The stakes are high for Shanghai’s duo of fairs—Art021 and West Bund Art & Design—which open tomorrow (until 13 November). They come after a year in which frequent lockdowns have nixed all prior fairs in the Chinese mainland, closed galleries for months at a time, and left buyers cautious. Covid-19 outbreaks following widescale travel due to the National Day holiday in October have now put millions in Shanghai back into building-level lockdowns.
Seven- to ten-day hotel quarantines are still required of all international and Hong Kong arrivals to the mainland, deterring all but the most determined dealers. The newest rules require travellers to Shanghai from most mainland cities to submit negative Covid tests for three days in a row before accessing public spaces like art fairs. Representatives from the art worlds of Guangzhou and Beijing, where testing and restrictions are ramping up with rises in Covid cases, may be particularly thin on the ground.
This poses problems for Shanghai’s dealers and collectors, who now more than ever are relying on these events to provide a much-needed boost to business. The fairs “play an important role in Shanghai’s global position in the art market, especially as they will be the only physical art fairs in mainland China this year, if they happen,” says Yuxin Zheng, the director, Asia of Dumonteil gallery, which has spaces in Paris, New York and Shanghai. It plans to exhibit this year at West Bund works by artists including Weng Jijun and Jean-Marie Fiori. “If the fair is cancelled, we shall probably reconsider our strategy and program in the near future for China.”
This year’s Art021, the event’s tenth edition, will bring together 134 participants, with a number of fashion ateliers and emerging dealers showing alongside established names like David Zwirner and Beijing Commune.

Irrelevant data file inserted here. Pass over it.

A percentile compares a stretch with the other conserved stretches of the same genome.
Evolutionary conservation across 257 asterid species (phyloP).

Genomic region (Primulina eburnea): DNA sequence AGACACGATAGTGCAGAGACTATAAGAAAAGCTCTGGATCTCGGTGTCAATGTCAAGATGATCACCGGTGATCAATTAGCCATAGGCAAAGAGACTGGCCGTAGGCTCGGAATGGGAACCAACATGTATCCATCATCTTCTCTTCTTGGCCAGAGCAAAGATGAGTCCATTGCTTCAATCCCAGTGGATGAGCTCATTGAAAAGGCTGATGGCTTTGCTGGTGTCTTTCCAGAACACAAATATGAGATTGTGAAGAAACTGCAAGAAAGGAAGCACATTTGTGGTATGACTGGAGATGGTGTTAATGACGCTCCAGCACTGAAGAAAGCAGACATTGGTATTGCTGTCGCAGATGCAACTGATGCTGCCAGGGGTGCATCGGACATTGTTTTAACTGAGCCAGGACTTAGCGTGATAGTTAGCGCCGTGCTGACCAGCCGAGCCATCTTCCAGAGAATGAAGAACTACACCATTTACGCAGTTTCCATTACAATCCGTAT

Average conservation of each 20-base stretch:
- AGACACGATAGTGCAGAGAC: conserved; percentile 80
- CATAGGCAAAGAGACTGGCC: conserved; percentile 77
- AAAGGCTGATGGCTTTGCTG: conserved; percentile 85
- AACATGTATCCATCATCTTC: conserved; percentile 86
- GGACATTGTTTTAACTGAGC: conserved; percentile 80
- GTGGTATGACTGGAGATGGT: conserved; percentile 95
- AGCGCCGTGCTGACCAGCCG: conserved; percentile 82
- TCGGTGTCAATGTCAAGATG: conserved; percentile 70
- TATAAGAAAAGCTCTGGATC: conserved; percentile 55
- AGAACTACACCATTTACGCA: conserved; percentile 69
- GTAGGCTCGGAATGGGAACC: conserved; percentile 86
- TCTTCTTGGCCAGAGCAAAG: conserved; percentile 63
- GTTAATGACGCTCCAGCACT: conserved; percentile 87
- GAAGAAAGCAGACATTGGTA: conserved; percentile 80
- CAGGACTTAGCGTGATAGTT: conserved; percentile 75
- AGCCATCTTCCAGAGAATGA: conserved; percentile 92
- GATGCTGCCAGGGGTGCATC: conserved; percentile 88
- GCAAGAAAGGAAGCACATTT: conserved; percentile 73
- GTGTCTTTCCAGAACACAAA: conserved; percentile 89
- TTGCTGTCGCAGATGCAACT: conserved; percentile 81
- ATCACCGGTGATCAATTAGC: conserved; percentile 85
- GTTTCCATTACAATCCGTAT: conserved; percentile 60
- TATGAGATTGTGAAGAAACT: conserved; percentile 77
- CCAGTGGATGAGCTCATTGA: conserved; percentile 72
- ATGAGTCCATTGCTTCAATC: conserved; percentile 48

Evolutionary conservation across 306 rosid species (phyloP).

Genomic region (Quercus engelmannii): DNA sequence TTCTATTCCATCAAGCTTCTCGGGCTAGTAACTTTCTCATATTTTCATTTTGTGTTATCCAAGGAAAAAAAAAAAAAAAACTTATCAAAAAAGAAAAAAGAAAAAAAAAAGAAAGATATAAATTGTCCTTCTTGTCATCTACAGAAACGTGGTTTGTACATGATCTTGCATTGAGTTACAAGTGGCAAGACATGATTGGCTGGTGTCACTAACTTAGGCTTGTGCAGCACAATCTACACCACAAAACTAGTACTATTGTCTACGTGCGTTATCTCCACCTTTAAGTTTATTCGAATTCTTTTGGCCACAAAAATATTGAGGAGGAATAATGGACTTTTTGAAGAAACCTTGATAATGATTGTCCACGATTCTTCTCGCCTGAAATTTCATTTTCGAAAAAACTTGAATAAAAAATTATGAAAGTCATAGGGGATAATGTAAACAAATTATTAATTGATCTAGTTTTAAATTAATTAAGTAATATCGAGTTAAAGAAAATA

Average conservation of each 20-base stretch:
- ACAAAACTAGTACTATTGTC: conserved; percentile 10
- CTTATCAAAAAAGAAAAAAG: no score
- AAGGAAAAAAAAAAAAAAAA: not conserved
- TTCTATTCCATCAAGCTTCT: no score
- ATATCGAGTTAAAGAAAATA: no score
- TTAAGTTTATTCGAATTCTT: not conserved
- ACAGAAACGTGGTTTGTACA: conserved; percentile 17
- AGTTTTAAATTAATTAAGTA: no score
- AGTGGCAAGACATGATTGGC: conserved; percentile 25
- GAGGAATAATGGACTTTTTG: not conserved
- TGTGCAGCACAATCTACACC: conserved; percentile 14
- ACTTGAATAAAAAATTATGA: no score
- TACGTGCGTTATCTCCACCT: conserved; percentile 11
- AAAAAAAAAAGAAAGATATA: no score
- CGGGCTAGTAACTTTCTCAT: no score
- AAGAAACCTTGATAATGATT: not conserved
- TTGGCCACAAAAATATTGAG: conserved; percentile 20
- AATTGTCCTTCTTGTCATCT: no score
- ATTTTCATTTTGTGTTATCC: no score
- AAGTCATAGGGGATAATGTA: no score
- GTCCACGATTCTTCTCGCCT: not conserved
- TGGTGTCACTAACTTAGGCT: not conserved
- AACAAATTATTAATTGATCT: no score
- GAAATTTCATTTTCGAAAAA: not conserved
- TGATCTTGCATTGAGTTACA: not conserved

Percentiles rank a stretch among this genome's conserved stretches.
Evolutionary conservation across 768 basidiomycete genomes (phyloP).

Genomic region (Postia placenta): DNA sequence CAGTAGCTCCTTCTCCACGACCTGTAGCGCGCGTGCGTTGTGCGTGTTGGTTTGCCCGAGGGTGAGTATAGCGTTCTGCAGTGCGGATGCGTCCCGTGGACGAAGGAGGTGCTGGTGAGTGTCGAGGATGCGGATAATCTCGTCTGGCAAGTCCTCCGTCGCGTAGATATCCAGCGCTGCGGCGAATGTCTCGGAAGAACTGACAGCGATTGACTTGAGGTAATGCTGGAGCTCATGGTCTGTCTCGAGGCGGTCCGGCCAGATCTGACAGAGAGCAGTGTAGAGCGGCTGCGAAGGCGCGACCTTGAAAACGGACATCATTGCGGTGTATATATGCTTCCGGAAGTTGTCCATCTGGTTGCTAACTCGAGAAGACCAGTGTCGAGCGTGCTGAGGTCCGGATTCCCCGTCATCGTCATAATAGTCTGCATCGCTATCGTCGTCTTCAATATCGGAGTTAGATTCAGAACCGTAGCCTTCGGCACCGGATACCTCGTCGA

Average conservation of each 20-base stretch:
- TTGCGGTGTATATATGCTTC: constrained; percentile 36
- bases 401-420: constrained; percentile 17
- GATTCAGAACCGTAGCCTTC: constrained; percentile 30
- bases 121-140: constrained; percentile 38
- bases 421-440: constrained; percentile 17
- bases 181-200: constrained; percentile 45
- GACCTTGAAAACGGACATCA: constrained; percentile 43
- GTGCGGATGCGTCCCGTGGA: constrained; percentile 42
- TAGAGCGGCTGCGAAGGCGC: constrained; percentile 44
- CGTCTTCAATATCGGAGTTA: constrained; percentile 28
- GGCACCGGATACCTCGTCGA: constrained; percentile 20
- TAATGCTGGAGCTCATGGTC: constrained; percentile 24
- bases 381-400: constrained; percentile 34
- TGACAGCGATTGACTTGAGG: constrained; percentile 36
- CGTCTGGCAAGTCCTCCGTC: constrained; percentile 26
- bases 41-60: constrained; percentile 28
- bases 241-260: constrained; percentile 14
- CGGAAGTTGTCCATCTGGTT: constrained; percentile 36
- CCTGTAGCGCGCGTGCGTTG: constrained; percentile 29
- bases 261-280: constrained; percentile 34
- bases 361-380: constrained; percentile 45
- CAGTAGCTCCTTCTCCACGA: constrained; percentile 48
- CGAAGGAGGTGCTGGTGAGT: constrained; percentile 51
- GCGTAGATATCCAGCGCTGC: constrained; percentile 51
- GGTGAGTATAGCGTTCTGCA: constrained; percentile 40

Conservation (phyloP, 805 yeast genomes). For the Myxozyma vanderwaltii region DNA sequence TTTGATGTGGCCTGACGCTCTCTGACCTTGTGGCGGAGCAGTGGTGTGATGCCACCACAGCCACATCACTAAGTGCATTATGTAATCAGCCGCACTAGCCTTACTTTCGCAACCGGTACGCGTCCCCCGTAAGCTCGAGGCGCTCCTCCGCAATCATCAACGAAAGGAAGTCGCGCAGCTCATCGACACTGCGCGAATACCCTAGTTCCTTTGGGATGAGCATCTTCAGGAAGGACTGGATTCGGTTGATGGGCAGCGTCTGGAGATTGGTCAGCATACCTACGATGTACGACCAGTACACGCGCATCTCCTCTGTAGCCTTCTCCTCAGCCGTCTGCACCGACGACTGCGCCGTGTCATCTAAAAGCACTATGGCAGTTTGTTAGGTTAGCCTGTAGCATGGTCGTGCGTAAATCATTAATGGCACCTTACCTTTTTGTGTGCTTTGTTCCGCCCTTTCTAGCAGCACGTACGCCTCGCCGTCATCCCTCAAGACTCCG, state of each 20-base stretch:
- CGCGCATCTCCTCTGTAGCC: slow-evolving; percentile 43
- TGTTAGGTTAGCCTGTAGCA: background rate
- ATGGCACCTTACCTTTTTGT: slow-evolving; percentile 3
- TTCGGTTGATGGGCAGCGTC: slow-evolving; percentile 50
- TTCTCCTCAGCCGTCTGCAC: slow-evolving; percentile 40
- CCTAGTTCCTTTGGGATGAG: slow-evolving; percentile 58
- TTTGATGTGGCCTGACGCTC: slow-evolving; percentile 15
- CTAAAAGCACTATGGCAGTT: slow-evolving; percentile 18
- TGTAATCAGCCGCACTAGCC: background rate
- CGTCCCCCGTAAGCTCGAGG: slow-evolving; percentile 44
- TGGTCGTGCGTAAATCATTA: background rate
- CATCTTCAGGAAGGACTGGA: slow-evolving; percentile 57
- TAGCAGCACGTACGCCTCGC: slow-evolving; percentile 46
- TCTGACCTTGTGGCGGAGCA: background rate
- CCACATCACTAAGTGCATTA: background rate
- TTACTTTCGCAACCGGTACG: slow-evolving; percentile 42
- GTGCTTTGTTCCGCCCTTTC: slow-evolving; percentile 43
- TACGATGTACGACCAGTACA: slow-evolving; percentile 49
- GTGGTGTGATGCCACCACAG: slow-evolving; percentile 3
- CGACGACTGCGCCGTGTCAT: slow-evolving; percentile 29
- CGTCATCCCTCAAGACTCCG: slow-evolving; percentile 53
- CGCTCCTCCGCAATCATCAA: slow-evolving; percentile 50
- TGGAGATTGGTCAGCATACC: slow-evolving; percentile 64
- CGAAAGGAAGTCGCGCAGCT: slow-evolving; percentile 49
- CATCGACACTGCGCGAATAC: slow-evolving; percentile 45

Meanwhile West Bund will feature 78 galleries, including 36 first established overseas, 11 of which have locations in mainland China. This marks a drop from the over 90 in the pre-Covid era, with a line-up broadened to include many smaller and newer. Major global galleries taking part this year include Gagosian, Hauser & Wirth, Lehmann Maupin and White Cube. Meanwhile, 13 galleries from Berlin, Paris, Shanghai, Beijing and other cities will exhibit for the first time.
But despite enormous hurdles, the mainland’s enormous domestic collector base retains its appeal. “It’s not our first rodeo you could say—I was in a similar position last year,” says Lehmann Maupin director Tiffany Xu, freshly out of her latest arrival quarantine in Shanghai. “Year after year—even with the challenges brought on by the global pandemic—West Bund has provided us with the platform to grow our business and to introduce artists in a new geography,” this year the gallery brings work by artists including Nicholas Hlobo and Lari Pittman. “Our commitment to engaging with audiences in China is a determining factor, as is continuing to offer our artists the opportunity for visibility in China,” Xu says. In these times “the opportunity for in-person connection is especially valuable”.